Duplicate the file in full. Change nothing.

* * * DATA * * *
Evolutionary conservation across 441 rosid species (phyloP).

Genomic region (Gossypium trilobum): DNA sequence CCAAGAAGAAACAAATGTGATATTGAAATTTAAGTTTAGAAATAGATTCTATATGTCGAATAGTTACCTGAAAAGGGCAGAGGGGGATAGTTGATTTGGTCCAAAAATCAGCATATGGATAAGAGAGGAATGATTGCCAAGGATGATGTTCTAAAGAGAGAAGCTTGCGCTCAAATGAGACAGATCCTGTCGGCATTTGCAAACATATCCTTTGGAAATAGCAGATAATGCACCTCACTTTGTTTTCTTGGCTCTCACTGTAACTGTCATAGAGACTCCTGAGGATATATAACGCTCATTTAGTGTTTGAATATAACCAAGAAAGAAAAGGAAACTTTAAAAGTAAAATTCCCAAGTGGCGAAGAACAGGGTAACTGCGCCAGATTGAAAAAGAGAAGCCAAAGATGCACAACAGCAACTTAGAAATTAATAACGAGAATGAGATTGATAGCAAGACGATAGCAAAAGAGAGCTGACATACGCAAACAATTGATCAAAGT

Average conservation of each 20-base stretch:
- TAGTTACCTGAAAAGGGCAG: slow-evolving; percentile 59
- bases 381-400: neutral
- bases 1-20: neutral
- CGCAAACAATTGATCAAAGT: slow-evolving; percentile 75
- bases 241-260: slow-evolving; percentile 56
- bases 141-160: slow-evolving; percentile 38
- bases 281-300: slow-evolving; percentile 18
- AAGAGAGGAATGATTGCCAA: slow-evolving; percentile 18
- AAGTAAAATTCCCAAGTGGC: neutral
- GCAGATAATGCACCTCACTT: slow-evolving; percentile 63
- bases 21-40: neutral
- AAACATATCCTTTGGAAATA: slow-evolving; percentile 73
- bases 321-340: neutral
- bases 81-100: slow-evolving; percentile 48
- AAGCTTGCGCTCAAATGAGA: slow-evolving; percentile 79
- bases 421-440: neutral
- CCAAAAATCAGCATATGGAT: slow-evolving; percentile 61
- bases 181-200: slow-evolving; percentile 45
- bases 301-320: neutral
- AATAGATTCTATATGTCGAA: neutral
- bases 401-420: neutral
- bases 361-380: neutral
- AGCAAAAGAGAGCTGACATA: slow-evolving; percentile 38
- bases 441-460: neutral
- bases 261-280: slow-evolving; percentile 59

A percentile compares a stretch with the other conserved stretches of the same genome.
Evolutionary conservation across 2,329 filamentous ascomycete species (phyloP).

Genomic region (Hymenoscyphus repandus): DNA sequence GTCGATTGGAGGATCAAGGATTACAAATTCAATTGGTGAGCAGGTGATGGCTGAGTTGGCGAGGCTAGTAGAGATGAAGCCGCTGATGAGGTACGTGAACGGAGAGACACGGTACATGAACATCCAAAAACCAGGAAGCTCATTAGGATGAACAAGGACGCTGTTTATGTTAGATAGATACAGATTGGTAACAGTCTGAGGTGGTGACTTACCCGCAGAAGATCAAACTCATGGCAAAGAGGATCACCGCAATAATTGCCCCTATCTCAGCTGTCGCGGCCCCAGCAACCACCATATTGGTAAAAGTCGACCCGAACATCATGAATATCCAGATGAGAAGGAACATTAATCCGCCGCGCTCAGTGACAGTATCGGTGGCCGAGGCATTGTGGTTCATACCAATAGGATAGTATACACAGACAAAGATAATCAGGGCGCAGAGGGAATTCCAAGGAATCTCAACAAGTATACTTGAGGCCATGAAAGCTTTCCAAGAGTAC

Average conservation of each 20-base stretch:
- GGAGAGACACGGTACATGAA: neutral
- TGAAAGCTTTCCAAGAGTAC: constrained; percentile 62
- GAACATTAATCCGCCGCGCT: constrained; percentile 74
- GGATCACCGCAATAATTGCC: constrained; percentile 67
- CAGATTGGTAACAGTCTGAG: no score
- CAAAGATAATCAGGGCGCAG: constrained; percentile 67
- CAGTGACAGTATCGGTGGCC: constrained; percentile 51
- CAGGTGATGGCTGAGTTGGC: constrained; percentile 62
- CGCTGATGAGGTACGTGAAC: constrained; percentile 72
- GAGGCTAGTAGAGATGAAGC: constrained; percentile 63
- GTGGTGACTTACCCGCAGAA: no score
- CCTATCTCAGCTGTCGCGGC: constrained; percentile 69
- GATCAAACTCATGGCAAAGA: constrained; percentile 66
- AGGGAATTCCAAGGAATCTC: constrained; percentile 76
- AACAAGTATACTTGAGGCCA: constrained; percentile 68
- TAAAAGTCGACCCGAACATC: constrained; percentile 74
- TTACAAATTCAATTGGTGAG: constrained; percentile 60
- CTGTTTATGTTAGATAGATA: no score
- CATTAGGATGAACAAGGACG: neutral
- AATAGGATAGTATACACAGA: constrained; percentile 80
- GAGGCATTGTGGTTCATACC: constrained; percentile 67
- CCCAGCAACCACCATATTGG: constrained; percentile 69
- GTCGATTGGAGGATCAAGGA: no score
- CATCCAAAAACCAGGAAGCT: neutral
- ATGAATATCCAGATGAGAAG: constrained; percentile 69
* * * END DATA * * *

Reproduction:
Evolutionary conservation across 441 rosid species (phyloP).

Genomic region (Gossypium trilobum): DNA sequence CCAAGAAGAAACAAATGTGATATTGAAATTTAAGTTTAGAAATAGATTCTATATGTCGAATAGTTACCTGAAAAGGGCAGAGGGGGATAGTTGATTTGGTCCAAAAATCAGCATATGGATAAGAGAGGAATGATTGCCAAGGATGATGTTCTAAAGAGAGAAGCTTGCGCTCAAATGAGACAGATCCTGTCGGCATTTGCAAACATATCCTTTGGAAATAGCAGATAATGCACCTCACTTTGTTTTCTTGGCTCTCACTGTAACTGTCATAGAGACTCCTGAGGATATATAACGCTCATTTAGTGTTTGAATATAACCAAGAAAGAAAAGGAAACTTTAAAAGTAAAATTCCCAAGTGGCGAAGAACAGGGTAACTGCGCCAGATTGAAAAAGAGAAGCCAAAGATGCACAACAGCAACTTAGAAATTAATAACGAGAATGAGATTGATAGCAAGACGATAGCAAAAGAGAGCTGACATACGCAAACAATTGATCAAAGT

Average conservation of each 20-base stretch:
- TAGTTACCTGAAAAGGGCAG: slow-evolving; percentile 59
- bases 381-400: neutral
- bases 1-20: neutral
- CGCAAACAATTGATCAAAGT: slow-evolving; percentile 75
- bases 241-260: slow-evolving; percentile 56
- bases 141-160: slow-evolving; percentile 38
- bases 281-300: slow-evolving; percentile 18
- AAGAGAGGAATGATTGCCAA: slow-evolving; percentile 18
- AAGTAAAATTCCCAAGTGGC: neutral
- GCAGATAATGCACCTCACTT: slow-evolving; percentile 63
- bases 21-40: neutral
- AAACATATCCTTTGGAAATA: slow-evolving; percentile 73
- bases 321-340: neutral
- bases 81-100: slow-evolving; percentile 48
- AAGCTTGCGCTCAAATGAGA: slow-evolving; percentile 79
- bases 421-440: neutral
- CCAAAAATCAGCATATGGAT: slow-evolving; percentile 61
- bases 181-200: slow-evolving; percentile 45
- bases 301-320: neutral
- AATAGATTCTATATGTCGAA: neutral
- bases 401-420: neutral
- bases 361-380: neutral
- AGCAAAAGAGAGCTGACATA: slow-evolving; percentile 38
- bases 441-460: neutral
- bases 261-280: slow-evolving; percentile 59

A percentile compares a stretch with the other conserved stretches of the same genome.
Evolutionary conservation across 2,329 filamentous ascomycete species (phyloP).

Genomic region (Hymenoscyphus repandus): DNA sequence GTCGATTGGAGGATCAAGGATTACAAATTCAATTGGTGAGCAGGTGATGGCTGAGTTGGCGAGGCTAGTAGAGATGAAGCCGCTGATGAGGTACGTGAACGGAGAGACACGGTACATGAACATCCAAAAACCAGGAAGCTCATTAGGATGAACAAGGACGCTGTTTATGTTAGATAGATACAGATTGGTAACAGTCTGAGGTGGTGACTTACCCGCAGAAGATCAAACTCATGGCAAAGAGGATCACCGCAATAATTGCCCCTATCTCAGCTGTCGCGGCCCCAGCAACCACCATATTGGTAAAAGTCGACCCGAACATCATGAATATCCAGATGAGAAGGAACATTAATCCGCCGCGCTCAGTGACAGTATCGGTGGCCGAGGCATTGTGGTTCATACCAATAGGATAGTATACACAGACAAAGATAATCAGGGCGCAGAGGGAATTCCAAGGAATCTCAACAAGTATACTTGAGGCCATGAAAGCTTTCCAAGAGTAC

Average conservation of each 20-base stretch:
- GGAGAGACACGGTACATGAA: neutral
- TGAAAGCTTTCCAAGAGTAC: constrained; percentile 62
- GAACATTAATCCGCCGCGCT: constrained; percentile 74
- GGATCACCGCAATAATTGCC: constrained; percentile 67
- CAGATTGGTAACAGTCTGAG: no score
- CAAAGATAATCAGGGCGCAG: constrained; percentile 67
- CAGTGACAGTATCGGTGGCC: constrained; percentile 51
- CAGGTGATGGCTGAGTTGGC: constrained; percentile 62
- CGCTGATGAGGTACGTGAAC: constrained; percentile 72
- GAGGCTAGTAGAGATGAAGC: constrained; percentile 63
- GTGGTGACTTACCCGCAGAA: no score
- CCTATCTCAGCTGTCGCGGC: constrained; percentile 69
- GATCAAACTCATGGCAAAGA: constrained; percentile 66
- AGGGAATTCCAAGGAATCTC: constrained; percentile 76
- AACAAGTATACTTGAGGCCA: constrained; percentile 68
- TAAAAGTCGACCCGAACATC: constrained; percentile 74
- TTACAAATTCAATTGGTGAG: constrained; percentile 60
- CTGTTTATGTTAGATAGATA: no score
- CATTAGGATGAACAAGGACG: neutral
- AATAGGATAGTATACACAGA: constrained; percentile 80
- GAGGCATTGTGGTTCATACC: constrained; percentile 67
- CCCAGCAACCACCATATTGG: constrained; percentile 69
- GTCGATTGGAGGATCAAGGA: no score
- CATCCAAAAACCAGGAAGCT: neutral
- ATGAATATCCAGATGAGAAG: constrained; percentile 69